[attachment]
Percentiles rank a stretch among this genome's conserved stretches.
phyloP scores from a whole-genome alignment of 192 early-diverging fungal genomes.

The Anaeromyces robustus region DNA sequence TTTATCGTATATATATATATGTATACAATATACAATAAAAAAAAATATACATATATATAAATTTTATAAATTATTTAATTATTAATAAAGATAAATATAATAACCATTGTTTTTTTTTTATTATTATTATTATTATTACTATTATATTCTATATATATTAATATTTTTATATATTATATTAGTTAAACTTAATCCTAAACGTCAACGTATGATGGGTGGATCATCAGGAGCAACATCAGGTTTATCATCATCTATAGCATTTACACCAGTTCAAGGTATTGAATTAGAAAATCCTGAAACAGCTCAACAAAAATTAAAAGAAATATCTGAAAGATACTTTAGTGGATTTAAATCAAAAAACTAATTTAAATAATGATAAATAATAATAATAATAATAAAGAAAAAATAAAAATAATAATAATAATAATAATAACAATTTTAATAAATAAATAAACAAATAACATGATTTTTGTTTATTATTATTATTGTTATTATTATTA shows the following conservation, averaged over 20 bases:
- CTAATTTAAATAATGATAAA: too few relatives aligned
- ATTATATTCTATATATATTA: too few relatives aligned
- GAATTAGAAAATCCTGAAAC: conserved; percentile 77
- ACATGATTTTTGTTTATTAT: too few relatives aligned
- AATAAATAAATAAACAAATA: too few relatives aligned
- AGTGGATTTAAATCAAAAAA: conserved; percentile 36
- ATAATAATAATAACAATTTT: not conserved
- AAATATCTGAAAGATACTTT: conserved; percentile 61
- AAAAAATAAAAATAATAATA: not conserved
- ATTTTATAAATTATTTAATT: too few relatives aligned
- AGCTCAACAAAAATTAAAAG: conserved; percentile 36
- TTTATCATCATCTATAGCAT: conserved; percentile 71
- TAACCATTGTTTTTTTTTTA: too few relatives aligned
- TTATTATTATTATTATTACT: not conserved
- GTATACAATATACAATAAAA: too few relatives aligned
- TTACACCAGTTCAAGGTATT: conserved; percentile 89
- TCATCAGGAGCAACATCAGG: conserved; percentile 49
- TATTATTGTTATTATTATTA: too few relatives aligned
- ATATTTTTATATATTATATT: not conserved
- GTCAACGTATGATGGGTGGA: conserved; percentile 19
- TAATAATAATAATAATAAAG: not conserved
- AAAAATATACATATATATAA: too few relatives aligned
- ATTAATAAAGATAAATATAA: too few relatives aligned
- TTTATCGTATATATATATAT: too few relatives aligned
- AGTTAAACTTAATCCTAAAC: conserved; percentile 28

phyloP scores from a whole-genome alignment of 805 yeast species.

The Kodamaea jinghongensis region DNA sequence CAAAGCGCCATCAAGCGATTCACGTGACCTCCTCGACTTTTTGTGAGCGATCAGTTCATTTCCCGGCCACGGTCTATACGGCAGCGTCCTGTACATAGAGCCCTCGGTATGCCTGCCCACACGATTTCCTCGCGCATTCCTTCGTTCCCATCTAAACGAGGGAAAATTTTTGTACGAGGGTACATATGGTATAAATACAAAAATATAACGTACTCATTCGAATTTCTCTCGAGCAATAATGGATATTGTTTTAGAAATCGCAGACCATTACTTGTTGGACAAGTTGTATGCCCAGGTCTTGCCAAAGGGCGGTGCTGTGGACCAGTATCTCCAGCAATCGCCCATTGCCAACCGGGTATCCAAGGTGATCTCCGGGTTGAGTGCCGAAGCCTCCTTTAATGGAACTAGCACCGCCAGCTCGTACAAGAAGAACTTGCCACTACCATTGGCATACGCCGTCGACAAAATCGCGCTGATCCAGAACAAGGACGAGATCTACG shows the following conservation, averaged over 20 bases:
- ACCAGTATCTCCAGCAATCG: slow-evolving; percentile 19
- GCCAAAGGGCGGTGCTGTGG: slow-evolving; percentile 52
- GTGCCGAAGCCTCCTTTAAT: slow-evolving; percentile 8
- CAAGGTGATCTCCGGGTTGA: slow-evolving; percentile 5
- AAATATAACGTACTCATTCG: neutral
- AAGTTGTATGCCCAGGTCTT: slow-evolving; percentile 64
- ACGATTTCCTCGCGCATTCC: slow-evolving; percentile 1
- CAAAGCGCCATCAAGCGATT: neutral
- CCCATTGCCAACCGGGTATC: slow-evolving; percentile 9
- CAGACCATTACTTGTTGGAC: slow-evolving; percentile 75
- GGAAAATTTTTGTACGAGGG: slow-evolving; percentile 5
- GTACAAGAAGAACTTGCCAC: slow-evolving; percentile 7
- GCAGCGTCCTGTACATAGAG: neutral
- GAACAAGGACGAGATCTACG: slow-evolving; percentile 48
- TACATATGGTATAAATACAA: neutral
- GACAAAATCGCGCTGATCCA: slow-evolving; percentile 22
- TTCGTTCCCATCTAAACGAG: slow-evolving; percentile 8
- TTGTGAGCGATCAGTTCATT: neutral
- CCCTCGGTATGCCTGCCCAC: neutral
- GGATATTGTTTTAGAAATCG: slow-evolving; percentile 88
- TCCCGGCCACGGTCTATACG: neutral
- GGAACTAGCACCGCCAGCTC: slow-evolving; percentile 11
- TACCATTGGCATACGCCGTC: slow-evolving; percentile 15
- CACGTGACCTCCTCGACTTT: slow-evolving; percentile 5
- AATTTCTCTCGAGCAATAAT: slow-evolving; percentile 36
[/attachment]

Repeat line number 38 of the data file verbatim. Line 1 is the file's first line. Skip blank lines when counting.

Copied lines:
- CAAAGCGCCATCAAGCGATT: neutral